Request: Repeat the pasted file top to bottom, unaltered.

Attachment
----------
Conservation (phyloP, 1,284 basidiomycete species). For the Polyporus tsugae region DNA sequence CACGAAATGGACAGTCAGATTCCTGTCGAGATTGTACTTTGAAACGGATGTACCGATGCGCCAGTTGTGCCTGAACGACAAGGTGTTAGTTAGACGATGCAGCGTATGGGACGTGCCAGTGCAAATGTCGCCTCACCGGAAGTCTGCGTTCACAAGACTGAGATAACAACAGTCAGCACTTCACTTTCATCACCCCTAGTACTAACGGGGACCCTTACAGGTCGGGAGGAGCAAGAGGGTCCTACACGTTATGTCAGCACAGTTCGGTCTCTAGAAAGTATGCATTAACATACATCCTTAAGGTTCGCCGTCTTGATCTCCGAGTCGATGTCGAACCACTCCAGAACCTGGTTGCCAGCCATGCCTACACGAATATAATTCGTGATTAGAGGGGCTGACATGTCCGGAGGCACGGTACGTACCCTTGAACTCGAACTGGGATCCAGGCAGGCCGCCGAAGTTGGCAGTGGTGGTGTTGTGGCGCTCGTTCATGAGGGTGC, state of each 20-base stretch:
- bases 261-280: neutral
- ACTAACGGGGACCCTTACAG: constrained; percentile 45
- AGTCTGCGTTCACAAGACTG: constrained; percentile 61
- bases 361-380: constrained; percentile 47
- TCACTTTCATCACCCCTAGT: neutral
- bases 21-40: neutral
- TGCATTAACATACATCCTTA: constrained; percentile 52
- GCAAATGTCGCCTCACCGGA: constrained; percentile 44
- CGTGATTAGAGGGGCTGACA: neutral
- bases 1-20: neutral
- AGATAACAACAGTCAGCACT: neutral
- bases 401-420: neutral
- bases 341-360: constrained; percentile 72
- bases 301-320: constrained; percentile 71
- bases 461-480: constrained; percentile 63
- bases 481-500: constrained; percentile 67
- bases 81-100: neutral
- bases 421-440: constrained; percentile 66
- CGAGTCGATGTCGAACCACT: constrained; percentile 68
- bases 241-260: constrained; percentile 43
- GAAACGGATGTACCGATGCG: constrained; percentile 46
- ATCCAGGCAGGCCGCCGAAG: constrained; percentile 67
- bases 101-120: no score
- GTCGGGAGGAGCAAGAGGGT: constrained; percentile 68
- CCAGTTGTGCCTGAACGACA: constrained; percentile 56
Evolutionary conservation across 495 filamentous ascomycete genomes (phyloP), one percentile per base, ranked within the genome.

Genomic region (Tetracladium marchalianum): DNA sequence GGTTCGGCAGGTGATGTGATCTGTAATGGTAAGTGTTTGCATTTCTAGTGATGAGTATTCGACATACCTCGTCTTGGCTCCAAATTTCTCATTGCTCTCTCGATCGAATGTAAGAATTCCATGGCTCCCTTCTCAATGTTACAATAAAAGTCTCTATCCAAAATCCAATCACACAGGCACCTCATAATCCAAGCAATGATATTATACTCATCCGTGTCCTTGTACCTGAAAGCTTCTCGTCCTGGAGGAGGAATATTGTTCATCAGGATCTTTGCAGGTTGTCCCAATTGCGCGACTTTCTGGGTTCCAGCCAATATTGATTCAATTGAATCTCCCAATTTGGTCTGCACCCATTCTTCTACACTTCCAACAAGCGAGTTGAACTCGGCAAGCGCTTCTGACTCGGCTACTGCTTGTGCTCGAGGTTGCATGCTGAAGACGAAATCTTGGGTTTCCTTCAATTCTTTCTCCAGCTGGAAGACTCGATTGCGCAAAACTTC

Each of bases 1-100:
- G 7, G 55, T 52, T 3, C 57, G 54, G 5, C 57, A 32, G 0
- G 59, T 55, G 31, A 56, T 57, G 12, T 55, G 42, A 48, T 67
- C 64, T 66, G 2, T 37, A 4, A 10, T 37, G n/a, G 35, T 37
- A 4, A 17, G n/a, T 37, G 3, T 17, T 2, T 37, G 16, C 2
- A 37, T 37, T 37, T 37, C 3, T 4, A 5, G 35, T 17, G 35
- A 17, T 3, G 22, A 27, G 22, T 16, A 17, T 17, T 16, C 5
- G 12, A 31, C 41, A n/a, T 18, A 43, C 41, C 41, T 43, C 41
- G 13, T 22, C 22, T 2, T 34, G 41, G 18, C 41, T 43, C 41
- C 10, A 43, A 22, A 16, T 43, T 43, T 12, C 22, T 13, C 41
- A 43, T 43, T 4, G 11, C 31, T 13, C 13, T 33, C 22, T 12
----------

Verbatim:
Conservation (phyloP, 1,284 basidiomycete species). For the Polyporus tsugae region DNA sequence CACGAAATGGACAGTCAGATTCCTGTCGAGATTGTACTTTGAAACGGATGTACCGATGCGCCAGTTGTGCCTGAACGACAAGGTGTTAGTTAGACGATGCAGCGTATGGGACGTGCCAGTGCAAATGTCGCCTCACCGGAAGTCTGCGTTCACAAGACTGAGATAACAACAGTCAGCACTTCACTTTCATCACCCCTAGTACTAACGGGGACCCTTACAGGTCGGGAGGAGCAAGAGGGTCCTACACGTTATGTCAGCACAGTTCGGTCTCTAGAAAGTATGCATTAACATACATCCTTAAGGTTCGCCGTCTTGATCTCCGAGTCGATGTCGAACCACTCCAGAACCTGGTTGCCAGCCATGCCTACACGAATATAATTCGTGATTAGAGGGGCTGACATGTCCGGAGGCACGGTACGTACCCTTGAACTCGAACTGGGATCCAGGCAGGCCGCCGAAGTTGGCAGTGGTGGTGTTGTGGCGCTCGTTCATGAGGGTGC, state of each 20-base stretch:
- bases 261-280: neutral
- ACTAACGGGGACCCTTACAG: constrained; percentile 45
- AGTCTGCGTTCACAAGACTG: constrained; percentile 61
- bases 361-380: constrained; percentile 47
- TCACTTTCATCACCCCTAGT: neutral
- bases 21-40: neutral
- TGCATTAACATACATCCTTA: constrained; percentile 52
- GCAAATGTCGCCTCACCGGA: constrained; percentile 44
- CGTGATTAGAGGGGCTGACA: neutral
- bases 1-20: neutral
- AGATAACAACAGTCAGCACT: neutral
- bases 401-420: neutral
- bases 341-360: constrained; percentile 72
- bases 301-320: constrained; percentile 71
- bases 461-480: constrained; percentile 63
- bases 481-500: constrained; percentile 67
- bases 81-100: neutral
- bases 421-440: constrained; percentile 66
- CGAGTCGATGTCGAACCACT: constrained; percentile 68
- bases 241-260: constrained; percentile 43
- GAAACGGATGTACCGATGCG: constrained; percentile 46
- ATCCAGGCAGGCCGCCGAAG: constrained; percentile 67
- bases 101-120: no score
- GTCGGGAGGAGCAAGAGGGT: constrained; percentile 68
- CCAGTTGTGCCTGAACGACA: constrained; percentile 56
Evolutionary conservation across 495 filamentous ascomycete genomes (phyloP), one percentile per base, ranked within the genome.

Genomic region (Tetracladium marchalianum): DNA sequence GGTTCGGCAGGTGATGTGATCTGTAATGGTAAGTGTTTGCATTTCTAGTGATGAGTATTCGACATACCTCGTCTTGGCTCCAAATTTCTCATTGCTCTCTCGATCGAATGTAAGAATTCCATGGCTCCCTTCTCAATGTTACAATAAAAGTCTCTATCCAAAATCCAATCACACAGGCACCTCATAATCCAAGCAATGATATTATACTCATCCGTGTCCTTGTACCTGAAAGCTTCTCGTCCTGGAGGAGGAATATTGTTCATCAGGATCTTTGCAGGTTGTCCCAATTGCGCGACTTTCTGGGTTCCAGCCAATATTGATTCAATTGAATCTCCCAATTTGGTCTGCACCCATTCTTCTACACTTCCAACAAGCGAGTTGAACTCGGCAAGCGCTTCTGACTCGGCTACTGCTTGTGCTCGAGGTTGCATGCTGAAGACGAAATCTTGGGTTTCCTTCAATTCTTTCTCCAGCTGGAAGACTCGATTGCGCAAAACTTC

Each of bases 1-100:
- G 7, G 55, T 52, T 3, C 57, G 54, G 5, C 57, A 32, G 0
- G 59, T 55, G 31, A 56, T 57, G 12, T 55, G 42, A 48, T 67
- C 64, T 66, G 2, T 37, A 4, A 10, T 37, G n/a, G 35, T 37
- A 4, A 17, G n/a, T 37, G 3, T 17, T 2, T 37, G 16, C 2
- A 37, T 37, T 37, T 37, C 3, T 4, A 5, G 35, T 17, G 35
- A 17, T 3, G 22, A 27, G 22, T 16, A 17, T 17, T 16, C 5
- G 12, A 31, C 41, A n/a, T 18, A 43, C 41, C 41, T 43, C 41
- G 13, T 22, C 22, T 2, T 34, G 41, G 18, C 41, T 43, C 41
- C 10, A 43, A 22, A 16, T 43, T 43, T 12, C 22, T 13, C 41
- A 43, T 43, T 4, G 11, C 31, T 13, C 13, T 33, C 22, T 12